Employing Multifactor Authentication severely decreases the risk that a company will be successfully hacked, as it considers a multitude of factors (such as location, facial ID, IP address) verses only one (such as a password) prior to granting access to an application.
However, transparency as to where authentication data is stored for multifactor authentication is also necessary. This is particularly and especially true with biometric factors (such as facial recognition or touch ID). For example, consider facial recognition technology being used at security gates in airports. You scan your face or fingerprint, but where are they storing this data that they’re comparing to and is it in one centralized location? If so, not only is that data outside of the individual’s control, but it could be at risk if the airport does not protect it correctly. This highlights the need to respect and protect a user’s digital identity through decentralization capabilities.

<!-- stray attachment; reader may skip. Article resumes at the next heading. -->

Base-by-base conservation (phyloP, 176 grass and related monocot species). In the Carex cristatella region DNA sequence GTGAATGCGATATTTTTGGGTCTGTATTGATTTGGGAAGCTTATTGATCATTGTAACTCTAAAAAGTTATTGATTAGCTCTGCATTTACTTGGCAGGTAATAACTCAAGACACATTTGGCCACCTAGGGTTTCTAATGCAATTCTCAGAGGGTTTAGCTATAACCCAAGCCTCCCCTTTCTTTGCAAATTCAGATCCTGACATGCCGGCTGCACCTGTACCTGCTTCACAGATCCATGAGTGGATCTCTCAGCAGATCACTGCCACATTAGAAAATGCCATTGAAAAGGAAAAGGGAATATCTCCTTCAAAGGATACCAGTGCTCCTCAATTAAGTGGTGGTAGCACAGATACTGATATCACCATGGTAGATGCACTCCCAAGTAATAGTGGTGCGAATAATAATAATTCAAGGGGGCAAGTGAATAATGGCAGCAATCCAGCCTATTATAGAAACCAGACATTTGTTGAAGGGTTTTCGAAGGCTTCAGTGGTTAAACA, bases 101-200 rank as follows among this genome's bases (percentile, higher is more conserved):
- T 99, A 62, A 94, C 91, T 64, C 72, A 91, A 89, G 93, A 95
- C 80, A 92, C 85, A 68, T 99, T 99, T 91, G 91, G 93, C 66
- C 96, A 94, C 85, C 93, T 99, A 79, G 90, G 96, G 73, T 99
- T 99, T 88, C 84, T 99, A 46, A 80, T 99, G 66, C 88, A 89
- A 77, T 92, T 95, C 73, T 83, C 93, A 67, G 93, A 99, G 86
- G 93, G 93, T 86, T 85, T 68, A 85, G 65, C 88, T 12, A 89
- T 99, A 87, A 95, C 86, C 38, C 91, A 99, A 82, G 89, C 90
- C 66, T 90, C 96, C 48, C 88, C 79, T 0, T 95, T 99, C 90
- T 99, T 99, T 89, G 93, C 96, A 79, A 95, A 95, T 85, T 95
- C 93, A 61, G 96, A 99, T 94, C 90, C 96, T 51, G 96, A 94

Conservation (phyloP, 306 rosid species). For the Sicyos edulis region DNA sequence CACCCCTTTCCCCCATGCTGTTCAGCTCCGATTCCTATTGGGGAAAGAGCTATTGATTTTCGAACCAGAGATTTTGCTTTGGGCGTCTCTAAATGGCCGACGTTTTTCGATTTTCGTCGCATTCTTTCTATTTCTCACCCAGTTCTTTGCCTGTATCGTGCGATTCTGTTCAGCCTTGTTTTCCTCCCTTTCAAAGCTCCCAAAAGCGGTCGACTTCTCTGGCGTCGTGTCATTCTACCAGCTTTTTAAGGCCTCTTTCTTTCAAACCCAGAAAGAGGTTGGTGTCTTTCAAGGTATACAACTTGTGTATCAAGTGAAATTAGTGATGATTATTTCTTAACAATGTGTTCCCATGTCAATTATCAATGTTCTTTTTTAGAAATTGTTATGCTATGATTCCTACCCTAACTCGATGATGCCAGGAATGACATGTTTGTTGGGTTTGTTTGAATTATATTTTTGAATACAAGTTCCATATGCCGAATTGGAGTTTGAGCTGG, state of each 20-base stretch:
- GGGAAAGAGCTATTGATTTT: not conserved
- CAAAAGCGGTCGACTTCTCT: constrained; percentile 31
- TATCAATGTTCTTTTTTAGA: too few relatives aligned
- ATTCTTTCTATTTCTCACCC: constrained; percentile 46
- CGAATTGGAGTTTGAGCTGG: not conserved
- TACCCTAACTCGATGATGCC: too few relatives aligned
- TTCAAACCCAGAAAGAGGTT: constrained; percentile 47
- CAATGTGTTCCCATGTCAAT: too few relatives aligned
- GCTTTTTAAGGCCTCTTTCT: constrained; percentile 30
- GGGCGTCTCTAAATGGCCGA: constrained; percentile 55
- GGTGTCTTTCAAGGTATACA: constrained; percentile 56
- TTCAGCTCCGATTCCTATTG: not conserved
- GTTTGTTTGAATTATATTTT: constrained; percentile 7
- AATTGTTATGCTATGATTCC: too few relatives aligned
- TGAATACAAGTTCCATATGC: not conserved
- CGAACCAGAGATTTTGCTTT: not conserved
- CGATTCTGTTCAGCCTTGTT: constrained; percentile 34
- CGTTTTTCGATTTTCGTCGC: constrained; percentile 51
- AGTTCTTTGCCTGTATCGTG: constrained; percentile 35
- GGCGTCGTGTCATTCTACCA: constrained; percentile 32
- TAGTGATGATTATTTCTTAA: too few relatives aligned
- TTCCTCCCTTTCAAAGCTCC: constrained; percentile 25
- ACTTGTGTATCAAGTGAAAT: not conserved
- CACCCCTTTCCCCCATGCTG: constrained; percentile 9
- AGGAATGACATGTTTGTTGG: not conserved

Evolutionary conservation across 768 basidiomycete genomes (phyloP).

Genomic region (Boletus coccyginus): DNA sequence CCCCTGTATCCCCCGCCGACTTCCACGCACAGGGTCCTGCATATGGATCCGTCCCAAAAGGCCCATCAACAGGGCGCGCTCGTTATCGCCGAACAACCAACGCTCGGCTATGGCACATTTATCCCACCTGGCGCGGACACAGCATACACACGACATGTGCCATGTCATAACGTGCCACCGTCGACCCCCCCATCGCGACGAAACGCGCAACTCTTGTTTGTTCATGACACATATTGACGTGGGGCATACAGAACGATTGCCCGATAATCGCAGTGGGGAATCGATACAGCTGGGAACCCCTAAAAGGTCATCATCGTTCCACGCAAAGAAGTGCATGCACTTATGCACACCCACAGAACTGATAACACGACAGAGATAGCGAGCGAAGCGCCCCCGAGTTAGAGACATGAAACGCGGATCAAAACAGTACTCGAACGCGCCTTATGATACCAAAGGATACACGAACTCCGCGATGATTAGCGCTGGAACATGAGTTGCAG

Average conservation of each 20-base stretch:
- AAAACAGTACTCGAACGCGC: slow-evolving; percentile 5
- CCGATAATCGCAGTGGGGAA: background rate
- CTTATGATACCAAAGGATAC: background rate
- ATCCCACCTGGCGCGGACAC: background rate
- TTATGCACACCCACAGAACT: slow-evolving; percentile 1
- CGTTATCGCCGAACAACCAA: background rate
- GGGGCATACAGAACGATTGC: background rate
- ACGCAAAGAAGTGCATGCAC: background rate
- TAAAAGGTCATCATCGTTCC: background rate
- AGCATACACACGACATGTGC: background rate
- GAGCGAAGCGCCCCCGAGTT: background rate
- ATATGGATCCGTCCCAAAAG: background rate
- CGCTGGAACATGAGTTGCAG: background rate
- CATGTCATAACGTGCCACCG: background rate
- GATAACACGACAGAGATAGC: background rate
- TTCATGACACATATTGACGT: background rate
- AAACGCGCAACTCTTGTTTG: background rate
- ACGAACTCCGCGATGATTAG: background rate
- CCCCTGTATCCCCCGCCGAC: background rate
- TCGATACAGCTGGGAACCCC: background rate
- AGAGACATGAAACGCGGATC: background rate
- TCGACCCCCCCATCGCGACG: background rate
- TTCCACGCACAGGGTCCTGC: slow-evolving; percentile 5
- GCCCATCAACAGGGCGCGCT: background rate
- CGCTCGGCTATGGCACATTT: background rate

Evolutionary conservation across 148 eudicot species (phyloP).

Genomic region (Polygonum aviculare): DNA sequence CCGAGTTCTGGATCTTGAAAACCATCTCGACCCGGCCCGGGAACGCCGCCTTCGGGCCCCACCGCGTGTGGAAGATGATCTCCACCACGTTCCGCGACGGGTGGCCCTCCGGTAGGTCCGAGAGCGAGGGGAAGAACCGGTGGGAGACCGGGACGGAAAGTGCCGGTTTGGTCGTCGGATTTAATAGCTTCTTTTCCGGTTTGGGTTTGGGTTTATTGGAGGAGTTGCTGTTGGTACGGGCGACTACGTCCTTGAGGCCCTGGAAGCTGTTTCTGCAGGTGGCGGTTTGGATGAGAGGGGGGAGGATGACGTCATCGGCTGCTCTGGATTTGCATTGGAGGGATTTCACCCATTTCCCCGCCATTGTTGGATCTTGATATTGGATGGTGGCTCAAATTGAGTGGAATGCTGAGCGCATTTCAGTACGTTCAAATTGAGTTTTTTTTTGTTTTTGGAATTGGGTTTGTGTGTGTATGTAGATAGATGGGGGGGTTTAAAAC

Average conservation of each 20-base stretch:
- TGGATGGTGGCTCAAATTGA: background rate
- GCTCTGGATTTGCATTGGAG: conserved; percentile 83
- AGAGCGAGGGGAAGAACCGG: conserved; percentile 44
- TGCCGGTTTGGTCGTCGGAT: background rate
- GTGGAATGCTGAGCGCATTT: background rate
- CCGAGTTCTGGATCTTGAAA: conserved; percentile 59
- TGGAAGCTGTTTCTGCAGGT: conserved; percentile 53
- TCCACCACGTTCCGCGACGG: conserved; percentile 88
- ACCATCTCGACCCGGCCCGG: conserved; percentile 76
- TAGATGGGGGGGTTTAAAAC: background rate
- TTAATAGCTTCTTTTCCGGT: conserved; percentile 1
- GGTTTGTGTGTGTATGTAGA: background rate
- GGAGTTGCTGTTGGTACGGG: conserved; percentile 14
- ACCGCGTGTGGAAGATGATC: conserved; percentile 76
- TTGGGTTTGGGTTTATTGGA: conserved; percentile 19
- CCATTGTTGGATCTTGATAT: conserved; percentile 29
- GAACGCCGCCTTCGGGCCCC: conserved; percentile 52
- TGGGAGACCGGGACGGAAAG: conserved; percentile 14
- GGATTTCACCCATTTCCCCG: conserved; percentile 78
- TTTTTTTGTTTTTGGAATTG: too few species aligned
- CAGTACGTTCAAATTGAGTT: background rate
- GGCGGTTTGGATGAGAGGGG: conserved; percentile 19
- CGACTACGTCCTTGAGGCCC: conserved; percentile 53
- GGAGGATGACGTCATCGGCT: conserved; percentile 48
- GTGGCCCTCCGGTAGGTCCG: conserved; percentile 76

Businesses looking to integrate biometrics, whether as a replacement to passwords or to complement them, should consider solutions where the biometric data is stored on the user’s device as opposed to a centralized repository. This respects the user’s privacy while providing one of the highest levels of protection.
Additionally, eliminate the frequent password change requirements, only require password changes when there was a known or suspected compromised of account credentials, and scan new and existing passwords against known lists of compromised accounts credentials.